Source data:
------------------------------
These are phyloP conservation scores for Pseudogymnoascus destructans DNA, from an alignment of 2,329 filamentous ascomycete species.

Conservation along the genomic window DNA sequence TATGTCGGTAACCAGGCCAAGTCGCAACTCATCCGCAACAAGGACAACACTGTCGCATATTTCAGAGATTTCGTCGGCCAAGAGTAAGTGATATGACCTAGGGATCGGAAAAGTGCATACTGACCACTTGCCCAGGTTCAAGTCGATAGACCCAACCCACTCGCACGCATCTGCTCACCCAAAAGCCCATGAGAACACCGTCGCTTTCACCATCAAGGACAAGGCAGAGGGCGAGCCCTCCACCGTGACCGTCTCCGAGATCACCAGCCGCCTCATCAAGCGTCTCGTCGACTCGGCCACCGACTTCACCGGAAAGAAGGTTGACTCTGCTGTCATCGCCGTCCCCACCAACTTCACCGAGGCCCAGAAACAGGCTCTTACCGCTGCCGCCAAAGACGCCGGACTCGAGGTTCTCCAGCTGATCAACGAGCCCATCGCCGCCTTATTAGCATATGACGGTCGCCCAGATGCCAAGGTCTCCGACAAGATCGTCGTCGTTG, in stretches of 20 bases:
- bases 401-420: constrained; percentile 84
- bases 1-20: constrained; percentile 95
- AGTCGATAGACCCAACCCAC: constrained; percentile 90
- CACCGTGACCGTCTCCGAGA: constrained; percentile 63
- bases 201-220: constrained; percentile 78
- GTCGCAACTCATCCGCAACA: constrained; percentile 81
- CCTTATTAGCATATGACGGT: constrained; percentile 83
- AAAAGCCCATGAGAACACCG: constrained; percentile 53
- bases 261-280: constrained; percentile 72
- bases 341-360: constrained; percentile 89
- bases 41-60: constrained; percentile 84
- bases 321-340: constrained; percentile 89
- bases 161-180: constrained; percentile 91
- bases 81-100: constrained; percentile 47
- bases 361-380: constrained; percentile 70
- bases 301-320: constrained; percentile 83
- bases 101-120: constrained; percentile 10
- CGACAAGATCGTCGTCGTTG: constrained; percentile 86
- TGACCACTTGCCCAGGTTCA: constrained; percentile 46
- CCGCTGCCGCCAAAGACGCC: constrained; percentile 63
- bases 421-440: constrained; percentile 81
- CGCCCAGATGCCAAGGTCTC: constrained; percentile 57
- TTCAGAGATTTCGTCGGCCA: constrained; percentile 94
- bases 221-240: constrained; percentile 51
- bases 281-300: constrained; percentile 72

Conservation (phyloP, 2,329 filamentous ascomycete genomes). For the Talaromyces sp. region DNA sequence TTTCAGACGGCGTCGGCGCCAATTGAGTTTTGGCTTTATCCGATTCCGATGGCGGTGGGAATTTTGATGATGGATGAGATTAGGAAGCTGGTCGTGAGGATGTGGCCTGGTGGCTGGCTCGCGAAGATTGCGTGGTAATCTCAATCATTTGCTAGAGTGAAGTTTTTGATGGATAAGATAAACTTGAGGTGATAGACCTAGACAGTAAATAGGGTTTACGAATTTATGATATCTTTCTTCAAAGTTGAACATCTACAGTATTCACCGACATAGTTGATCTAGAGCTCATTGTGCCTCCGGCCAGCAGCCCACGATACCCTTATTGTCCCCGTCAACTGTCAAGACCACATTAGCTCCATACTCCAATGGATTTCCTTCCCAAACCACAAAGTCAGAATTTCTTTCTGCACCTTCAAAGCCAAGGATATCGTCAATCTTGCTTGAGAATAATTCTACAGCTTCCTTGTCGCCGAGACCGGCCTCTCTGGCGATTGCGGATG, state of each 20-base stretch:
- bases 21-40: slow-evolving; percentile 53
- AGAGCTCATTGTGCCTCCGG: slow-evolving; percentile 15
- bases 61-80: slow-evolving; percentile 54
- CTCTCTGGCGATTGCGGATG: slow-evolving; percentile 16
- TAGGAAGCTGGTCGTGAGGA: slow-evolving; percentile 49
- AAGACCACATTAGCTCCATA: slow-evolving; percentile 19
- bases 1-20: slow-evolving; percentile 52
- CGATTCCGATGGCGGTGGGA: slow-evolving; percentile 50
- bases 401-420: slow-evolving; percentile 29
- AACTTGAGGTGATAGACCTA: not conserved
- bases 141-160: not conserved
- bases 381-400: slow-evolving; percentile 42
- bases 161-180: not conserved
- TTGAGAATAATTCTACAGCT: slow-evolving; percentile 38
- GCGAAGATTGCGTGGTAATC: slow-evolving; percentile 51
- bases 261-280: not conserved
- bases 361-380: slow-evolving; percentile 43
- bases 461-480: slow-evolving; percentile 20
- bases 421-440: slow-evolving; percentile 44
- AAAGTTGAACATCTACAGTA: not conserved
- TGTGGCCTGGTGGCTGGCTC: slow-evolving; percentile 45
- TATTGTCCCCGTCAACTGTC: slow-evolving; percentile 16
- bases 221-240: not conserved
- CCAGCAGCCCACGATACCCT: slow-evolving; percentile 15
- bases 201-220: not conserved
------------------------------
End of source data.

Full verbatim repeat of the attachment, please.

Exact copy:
These are phyloP conservation scores for Pseudogymnoascus destructans DNA, from an alignment of 2,329 filamentous ascomycete species.

Conservation along the genomic window DNA sequence TATGTCGGTAACCAGGCCAAGTCGCAACTCATCCGCAACAAGGACAACACTGTCGCATATTTCAGAGATTTCGTCGGCCAAGAGTAAGTGATATGACCTAGGGATCGGAAAAGTGCATACTGACCACTTGCCCAGGTTCAAGTCGATAGACCCAACCCACTCGCACGCATCTGCTCACCCAAAAGCCCATGAGAACACCGTCGCTTTCACCATCAAGGACAAGGCAGAGGGCGAGCCCTCCACCGTGACCGTCTCCGAGATCACCAGCCGCCTCATCAAGCGTCTCGTCGACTCGGCCACCGACTTCACCGGAAAGAAGGTTGACTCTGCTGTCATCGCCGTCCCCACCAACTTCACCGAGGCCCAGAAACAGGCTCTTACCGCTGCCGCCAAAGACGCCGGACTCGAGGTTCTCCAGCTGATCAACGAGCCCATCGCCGCCTTATTAGCATATGACGGTCGCCCAGATGCCAAGGTCTCCGACAAGATCGTCGTCGTTG, in stretches of 20 bases:
- bases 401-420: constrained; percentile 84
- bases 1-20: constrained; percentile 95
- AGTCGATAGACCCAACCCAC: constrained; percentile 90
- CACCGTGACCGTCTCCGAGA: constrained; percentile 63
- bases 201-220: constrained; percentile 78
- GTCGCAACTCATCCGCAACA: constrained; percentile 81
- CCTTATTAGCATATGACGGT: constrained; percentile 83
- AAAAGCCCATGAGAACACCG: constrained; percentile 53
- bases 261-280: constrained; percentile 72
- bases 341-360: constrained; percentile 89
- bases 41-60: constrained; percentile 84
- bases 321-340: constrained; percentile 89
- bases 161-180: constrained; percentile 91
- bases 81-100: constrained; percentile 47
- bases 361-380: constrained; percentile 70
- bases 301-320: constrained; percentile 83
- bases 101-120: constrained; percentile 10
- CGACAAGATCGTCGTCGTTG: constrained; percentile 86
- TGACCACTTGCCCAGGTTCA: constrained; percentile 46
- CCGCTGCCGCCAAAGACGCC: constrained; percentile 63
- bases 421-440: constrained; percentile 81
- CGCCCAGATGCCAAGGTCTC: constrained; percentile 57
- TTCAGAGATTTCGTCGGCCA: constrained; percentile 94
- bases 221-240: constrained; percentile 51
- bases 281-300: constrained; percentile 72

Conservation (phyloP, 2,329 filamentous ascomycete genomes). For the Talaromyces sp. region DNA sequence TTTCAGACGGCGTCGGCGCCAATTGAGTTTTGGCTTTATCCGATTCCGATGGCGGTGGGAATTTTGATGATGGATGAGATTAGGAAGCTGGTCGTGAGGATGTGGCCTGGTGGCTGGCTCGCGAAGATTGCGTGGTAATCTCAATCATTTGCTAGAGTGAAGTTTTTGATGGATAAGATAAACTTGAGGTGATAGACCTAGACAGTAAATAGGGTTTACGAATTTATGATATCTTTCTTCAAAGTTGAACATCTACAGTATTCACCGACATAGTTGATCTAGAGCTCATTGTGCCTCCGGCCAGCAGCCCACGATACCCTTATTGTCCCCGTCAACTGTCAAGACCACATTAGCTCCATACTCCAATGGATTTCCTTCCCAAACCACAAAGTCAGAATTTCTTTCTGCACCTTCAAAGCCAAGGATATCGTCAATCTTGCTTGAGAATAATTCTACAGCTTCCTTGTCGCCGAGACCGGCCTCTCTGGCGATTGCGGATG, state of each 20-base stretch:
- bases 21-40: slow-evolving; percentile 53
- AGAGCTCATTGTGCCTCCGG: slow-evolving; percentile 15
- bases 61-80: slow-evolving; percentile 54
- CTCTCTGGCGATTGCGGATG: slow-evolving; percentile 16
- TAGGAAGCTGGTCGTGAGGA: slow-evolving; percentile 49
- AAGACCACATTAGCTCCATA: slow-evolving; percentile 19
- bases 1-20: slow-evolving; percentile 52
- CGATTCCGATGGCGGTGGGA: slow-evolving; percentile 50
- bases 401-420: slow-evolving; percentile 29
- AACTTGAGGTGATAGACCTA: not conserved
- bases 141-160: not conserved
- bases 381-400: slow-evolving; percentile 42
- bases 161-180: not conserved
- TTGAGAATAATTCTACAGCT: slow-evolving; percentile 38
- GCGAAGATTGCGTGGTAATC: slow-evolving; percentile 51
- bases 261-280: not conserved
- bases 361-380: slow-evolving; percentile 43
- bases 461-480: slow-evolving; percentile 20
- bases 421-440: slow-evolving; percentile 44
- AAAGTTGAACATCTACAGTA: not conserved
- TGTGGCCTGGTGGCTGGCTC: slow-evolving; percentile 45
- TATTGTCCCCGTCAACTGTC: slow-evolving; percentile 16
- bases 221-240: not conserved
- CCAGCAGCCCACGATACCCT: slow-evolving; percentile 15
- bases 201-220: not conserved